Viewpoints: Karen Rodriguez, Director of Sales, The Residences at Mandarin Oriental, Atlanta

by Peter Thomas Ricci

karen-rodriguez-dorsey-alston-mandarin-oriental

Karen Rodriguez is the director of sales for The Residences at Mandarin Oriental in Atlanta.

Every week, we ask an Atlanta real estate professional for their thoughts on the top trends in Atlanta real estate.

This week, we talked with Karen Rodriguez, the director of sales for The Residences at Mandarin Oriental in Atlanta and one of the top five producers at Dorsey Alston; since joining the firm, Karen has listed and closed more than $150 million in Buckhead high-rise condo sales, a success rate that has led to fellow Realtors and the media dubbing her the “Buckhead Condo Queen.”

Atlanta Agent (AA): Do you find that all-cash sales are still prevalent in the luxury housing sphere, or has financing come back?

Karen Rodriguez (KR): The financing available for condos is typically harder to get, especially in the luxury market after the downturn. Most luxury buildings today are going to have either a hotel, retail or commercial in the building, and there is still a Fannie Mae guideline that prohibits them from guaranteeing loans on buildings that have more than 25 percent commercial – they call it “non-warrantable” – so many conventional lenders, for the last five years, have been very hesitant to provide financing for such buildings, and most luxury buildings have commercial components.

So with all that in mind, it was all cash buyers a couple years ago; we just couldn’t find financing. However, that has started to change. For my Ritz-Carlton project, which sold out last year, we had a lender who wanted our business because we were getting so many buyers who were looking for financing in the higher-price point. The lender offered a portfolio loan, and it ended up being very beneficial for the lender, because half the buyers ended up financing and they got all of that business.

Lenders have started to see that business potential, and more are now willing to lend in the luxury condo market, because the buyers are extremely qualified. They could pay cash if they wanted to, but financing is still cheap and they’d rather not tie up all their cash. So I’m actually seeing 80 percent of my buyers wanting to finance their purchases.

AA: How has homebuilding been, in luxury housing?

KR: It’s been nonexistent. In the Atlanta market, there are really no new projects currently under construction. In the suburban areas of Atlanta on the housing side, I see tons of new neighborhoods popping up on the luxury side, but in the in-town market, it’s still very difficult for condominium developers to get financing; it’s still easier for them to get apartment financing, so what we are seeing are luxury towers being built for luxury high-rise apartments.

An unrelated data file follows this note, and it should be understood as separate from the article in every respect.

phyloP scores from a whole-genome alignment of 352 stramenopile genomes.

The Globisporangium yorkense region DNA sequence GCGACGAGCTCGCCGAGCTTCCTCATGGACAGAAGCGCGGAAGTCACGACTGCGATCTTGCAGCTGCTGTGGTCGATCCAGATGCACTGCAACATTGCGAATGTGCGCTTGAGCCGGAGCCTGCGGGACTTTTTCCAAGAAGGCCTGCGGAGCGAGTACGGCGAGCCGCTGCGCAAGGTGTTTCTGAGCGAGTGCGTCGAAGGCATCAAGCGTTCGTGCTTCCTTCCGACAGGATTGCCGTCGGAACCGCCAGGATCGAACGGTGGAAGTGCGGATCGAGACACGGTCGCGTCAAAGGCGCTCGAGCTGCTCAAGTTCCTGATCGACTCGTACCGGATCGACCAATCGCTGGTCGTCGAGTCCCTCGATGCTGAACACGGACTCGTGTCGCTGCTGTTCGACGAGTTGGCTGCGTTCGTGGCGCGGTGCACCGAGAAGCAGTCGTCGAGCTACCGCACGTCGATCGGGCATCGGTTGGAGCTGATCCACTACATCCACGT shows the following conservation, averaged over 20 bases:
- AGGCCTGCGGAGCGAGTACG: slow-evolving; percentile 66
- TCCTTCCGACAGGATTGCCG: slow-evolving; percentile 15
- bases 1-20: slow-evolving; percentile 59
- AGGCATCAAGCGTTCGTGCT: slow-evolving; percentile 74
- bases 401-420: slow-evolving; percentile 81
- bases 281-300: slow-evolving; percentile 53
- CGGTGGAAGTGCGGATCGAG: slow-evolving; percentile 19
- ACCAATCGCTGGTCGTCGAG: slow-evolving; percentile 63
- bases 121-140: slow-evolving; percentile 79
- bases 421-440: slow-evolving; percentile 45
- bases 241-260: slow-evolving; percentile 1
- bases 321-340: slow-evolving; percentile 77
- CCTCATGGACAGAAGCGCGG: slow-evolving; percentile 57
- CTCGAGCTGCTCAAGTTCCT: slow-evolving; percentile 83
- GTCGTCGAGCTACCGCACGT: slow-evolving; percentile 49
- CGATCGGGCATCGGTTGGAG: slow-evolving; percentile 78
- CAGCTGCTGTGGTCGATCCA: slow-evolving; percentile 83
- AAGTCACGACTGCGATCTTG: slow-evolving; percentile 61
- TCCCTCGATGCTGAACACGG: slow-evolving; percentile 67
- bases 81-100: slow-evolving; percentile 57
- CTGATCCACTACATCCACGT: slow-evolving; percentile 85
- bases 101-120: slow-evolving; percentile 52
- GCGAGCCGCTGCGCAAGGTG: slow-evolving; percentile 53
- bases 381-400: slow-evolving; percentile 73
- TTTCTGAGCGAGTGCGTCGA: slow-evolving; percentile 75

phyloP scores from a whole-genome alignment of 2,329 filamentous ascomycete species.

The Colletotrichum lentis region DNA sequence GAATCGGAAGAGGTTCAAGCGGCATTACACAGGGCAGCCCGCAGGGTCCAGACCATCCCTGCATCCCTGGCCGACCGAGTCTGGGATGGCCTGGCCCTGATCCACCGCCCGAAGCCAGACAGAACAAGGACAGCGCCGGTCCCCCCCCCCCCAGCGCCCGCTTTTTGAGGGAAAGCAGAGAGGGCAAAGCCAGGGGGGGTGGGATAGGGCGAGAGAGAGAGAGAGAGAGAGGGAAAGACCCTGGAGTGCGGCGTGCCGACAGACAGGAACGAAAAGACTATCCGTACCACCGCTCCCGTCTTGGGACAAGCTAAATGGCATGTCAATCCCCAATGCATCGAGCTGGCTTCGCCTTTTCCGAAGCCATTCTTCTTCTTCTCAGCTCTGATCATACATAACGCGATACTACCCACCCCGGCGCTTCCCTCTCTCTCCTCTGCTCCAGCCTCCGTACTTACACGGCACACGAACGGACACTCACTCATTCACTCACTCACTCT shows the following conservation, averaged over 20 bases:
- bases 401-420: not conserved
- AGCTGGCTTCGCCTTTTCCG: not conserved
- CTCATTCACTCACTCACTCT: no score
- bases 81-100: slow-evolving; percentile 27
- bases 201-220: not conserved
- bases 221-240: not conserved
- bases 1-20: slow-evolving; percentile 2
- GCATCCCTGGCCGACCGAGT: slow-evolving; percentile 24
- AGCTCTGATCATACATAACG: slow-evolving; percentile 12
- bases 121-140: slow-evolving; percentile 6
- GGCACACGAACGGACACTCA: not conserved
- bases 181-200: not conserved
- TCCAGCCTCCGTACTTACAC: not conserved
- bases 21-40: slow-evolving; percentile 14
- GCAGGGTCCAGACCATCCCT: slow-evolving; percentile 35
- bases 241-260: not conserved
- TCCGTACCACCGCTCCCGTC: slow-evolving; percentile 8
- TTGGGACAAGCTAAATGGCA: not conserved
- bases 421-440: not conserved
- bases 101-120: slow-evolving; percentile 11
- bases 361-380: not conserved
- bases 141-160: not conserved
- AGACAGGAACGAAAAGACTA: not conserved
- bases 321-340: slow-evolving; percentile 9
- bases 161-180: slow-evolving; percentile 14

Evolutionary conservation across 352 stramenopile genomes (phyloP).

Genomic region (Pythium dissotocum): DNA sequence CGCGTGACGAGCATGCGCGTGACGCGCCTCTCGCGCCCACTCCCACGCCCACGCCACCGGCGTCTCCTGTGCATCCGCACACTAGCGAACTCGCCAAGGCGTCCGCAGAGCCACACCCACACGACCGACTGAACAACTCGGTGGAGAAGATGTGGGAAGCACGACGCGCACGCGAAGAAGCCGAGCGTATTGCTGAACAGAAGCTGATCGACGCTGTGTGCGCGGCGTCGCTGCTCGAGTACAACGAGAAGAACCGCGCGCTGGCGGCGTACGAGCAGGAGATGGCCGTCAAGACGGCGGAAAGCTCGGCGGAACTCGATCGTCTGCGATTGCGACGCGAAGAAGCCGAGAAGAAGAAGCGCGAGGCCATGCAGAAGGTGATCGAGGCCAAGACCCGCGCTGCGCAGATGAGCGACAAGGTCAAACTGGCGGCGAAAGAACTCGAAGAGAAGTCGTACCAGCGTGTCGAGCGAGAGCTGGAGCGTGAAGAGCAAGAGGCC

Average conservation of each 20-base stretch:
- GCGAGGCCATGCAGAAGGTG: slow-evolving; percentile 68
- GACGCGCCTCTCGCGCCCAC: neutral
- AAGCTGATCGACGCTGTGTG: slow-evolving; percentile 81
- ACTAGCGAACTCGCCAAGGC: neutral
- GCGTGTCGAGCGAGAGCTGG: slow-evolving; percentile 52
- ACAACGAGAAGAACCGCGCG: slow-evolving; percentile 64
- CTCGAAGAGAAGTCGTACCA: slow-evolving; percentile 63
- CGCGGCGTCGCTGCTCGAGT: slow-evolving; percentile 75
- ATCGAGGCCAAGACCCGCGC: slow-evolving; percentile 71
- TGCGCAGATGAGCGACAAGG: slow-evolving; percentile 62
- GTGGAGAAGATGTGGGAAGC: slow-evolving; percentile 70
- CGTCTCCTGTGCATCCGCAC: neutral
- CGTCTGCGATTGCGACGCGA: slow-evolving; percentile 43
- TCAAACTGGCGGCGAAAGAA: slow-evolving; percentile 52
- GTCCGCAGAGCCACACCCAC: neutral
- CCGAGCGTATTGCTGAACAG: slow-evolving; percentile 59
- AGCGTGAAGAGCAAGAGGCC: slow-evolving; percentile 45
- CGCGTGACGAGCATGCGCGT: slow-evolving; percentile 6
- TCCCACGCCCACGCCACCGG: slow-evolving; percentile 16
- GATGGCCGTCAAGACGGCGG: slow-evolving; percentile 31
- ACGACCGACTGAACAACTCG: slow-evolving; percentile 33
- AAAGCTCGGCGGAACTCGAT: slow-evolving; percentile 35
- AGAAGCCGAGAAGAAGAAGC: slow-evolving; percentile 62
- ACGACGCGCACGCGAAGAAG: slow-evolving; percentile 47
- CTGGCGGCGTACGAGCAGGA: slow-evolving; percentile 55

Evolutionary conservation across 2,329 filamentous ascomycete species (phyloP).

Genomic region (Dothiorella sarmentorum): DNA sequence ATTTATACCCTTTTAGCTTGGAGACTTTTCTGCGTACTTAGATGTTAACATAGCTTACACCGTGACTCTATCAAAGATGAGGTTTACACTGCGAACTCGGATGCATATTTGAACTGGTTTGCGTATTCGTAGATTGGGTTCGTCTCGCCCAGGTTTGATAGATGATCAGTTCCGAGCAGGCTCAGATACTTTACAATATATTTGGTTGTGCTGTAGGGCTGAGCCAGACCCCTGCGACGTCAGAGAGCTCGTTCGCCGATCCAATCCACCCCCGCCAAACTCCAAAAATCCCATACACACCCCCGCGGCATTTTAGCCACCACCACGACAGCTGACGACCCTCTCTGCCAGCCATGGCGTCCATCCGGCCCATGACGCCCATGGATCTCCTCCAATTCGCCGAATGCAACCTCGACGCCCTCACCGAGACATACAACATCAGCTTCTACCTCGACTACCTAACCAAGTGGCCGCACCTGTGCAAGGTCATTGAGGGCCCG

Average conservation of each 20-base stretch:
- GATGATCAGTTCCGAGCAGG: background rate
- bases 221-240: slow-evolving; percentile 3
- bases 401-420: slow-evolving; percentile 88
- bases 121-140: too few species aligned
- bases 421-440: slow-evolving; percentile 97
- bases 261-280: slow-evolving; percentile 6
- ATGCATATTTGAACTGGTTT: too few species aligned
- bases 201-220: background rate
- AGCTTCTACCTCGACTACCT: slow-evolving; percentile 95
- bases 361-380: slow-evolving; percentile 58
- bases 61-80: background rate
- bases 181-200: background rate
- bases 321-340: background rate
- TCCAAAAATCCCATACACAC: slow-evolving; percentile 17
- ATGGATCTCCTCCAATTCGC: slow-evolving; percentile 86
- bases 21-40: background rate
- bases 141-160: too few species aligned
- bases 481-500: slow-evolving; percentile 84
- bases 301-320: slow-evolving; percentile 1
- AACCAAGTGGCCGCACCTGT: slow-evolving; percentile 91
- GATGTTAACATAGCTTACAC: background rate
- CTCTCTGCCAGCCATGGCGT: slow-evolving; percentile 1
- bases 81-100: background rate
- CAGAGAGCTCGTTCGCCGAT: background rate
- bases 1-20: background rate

Those may eventually convert, and it would make sense, because the condo market has been on fire the last three years with inventory being so low. So if those apartment developers were smart, they’ve already built to condo standards and are ready to jump in and supply that need in the next year or two, because there’s such a void.

AA: Finally, what’s the most difficult aspect of marketing luxury homes?

KR: In general, marketing and selling to the luxury buyer is unique in that you’re providing something that they want, not necessarily something that they need. They do not have to buy that $2 million, two-bedroom unit; they’re buying it because they want it. So, if you provide them any doubt, from the very first visit to the day that they close (and every other visit in between), the experience has to be positive and consistent – doubt and a $2 million price tag do not go well together. The high maintenance aspect of it is quite different from someone selling to a first-time homebuyer who wants to purchase in a certain school district, for example.

That can be difficult, not only reaching them but also being extremely educated. These clients often negotiate for a living in high-paying, high-power jobs, so everything has to be completely buttoned-up all the time – and that can be exhausting. It’s my niche and it’s what I work with best, but there’s a lot more to it than putting a lockbox on the door and thinking that somebody is going to buy your unit. You’re selling lifestyle as much as you’re selling the actual space, and that’s a full-time, non-stop act.